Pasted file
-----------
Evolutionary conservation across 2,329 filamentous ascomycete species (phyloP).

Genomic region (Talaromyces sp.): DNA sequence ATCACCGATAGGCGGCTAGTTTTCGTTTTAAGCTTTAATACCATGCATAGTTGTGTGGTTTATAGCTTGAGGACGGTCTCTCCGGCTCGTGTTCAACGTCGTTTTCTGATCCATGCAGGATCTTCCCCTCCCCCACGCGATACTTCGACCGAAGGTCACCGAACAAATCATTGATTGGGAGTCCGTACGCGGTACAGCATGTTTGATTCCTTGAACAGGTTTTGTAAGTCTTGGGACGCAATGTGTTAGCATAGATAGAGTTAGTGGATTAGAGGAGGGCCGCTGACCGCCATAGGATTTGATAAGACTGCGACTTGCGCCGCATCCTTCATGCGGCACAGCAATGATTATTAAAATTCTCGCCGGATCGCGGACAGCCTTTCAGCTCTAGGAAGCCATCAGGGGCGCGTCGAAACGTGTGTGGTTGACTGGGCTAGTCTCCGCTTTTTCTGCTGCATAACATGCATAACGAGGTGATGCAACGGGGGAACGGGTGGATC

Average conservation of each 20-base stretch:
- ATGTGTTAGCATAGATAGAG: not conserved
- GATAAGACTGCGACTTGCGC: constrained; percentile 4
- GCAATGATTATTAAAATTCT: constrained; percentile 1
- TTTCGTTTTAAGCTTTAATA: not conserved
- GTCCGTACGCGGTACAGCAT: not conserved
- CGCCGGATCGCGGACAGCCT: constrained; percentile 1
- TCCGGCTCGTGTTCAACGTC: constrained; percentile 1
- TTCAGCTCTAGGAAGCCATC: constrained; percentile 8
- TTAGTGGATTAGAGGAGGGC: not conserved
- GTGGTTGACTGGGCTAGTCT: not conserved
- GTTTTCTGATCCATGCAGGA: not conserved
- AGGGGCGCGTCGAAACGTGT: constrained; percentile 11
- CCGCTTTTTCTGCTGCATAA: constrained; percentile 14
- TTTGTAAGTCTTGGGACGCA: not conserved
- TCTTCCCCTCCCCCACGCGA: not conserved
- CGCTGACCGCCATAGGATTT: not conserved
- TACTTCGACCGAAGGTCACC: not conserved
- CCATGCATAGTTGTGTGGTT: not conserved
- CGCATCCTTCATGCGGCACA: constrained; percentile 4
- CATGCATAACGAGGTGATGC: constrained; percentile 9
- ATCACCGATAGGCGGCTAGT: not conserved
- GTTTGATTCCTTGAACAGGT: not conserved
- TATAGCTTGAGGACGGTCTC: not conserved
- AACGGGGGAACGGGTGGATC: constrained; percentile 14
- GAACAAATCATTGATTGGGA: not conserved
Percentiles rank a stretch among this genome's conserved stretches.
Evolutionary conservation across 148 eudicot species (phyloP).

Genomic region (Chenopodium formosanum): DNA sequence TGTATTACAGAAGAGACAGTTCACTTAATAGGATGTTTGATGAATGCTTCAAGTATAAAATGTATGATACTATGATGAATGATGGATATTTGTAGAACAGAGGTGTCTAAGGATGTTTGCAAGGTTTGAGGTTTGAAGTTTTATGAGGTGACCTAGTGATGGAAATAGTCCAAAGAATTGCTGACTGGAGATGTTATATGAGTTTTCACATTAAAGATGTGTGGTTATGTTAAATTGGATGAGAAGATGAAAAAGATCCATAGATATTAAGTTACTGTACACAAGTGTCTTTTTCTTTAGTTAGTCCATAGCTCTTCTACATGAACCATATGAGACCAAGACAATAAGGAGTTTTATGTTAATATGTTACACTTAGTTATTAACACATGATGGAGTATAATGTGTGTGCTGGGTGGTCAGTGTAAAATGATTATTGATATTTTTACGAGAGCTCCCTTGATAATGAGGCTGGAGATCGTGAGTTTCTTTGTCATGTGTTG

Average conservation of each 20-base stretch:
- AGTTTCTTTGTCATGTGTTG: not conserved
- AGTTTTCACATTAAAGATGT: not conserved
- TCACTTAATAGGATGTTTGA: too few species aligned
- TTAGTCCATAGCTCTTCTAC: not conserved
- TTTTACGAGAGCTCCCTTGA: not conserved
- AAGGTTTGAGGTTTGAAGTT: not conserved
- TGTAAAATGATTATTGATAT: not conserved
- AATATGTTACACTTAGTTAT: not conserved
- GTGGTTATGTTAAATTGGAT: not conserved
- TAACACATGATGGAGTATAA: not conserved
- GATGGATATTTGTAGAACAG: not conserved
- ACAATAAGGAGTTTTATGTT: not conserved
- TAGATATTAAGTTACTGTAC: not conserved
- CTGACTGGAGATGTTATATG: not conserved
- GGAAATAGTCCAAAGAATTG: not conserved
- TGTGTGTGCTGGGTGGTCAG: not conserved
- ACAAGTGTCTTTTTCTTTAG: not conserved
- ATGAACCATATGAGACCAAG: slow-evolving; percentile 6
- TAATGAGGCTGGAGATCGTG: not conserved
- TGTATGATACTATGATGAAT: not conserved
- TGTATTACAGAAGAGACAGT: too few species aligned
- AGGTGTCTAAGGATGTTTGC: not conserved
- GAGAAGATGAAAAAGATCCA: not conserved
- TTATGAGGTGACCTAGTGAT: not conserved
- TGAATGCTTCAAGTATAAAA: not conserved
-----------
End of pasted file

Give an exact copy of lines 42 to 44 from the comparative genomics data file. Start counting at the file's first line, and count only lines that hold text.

- TAACACATGATGGAGTATAA: not conserved
- GATGGATATTTGTAGAACAG: not conserved
- ACAATAAGGAGTTTTATGTT: not conserved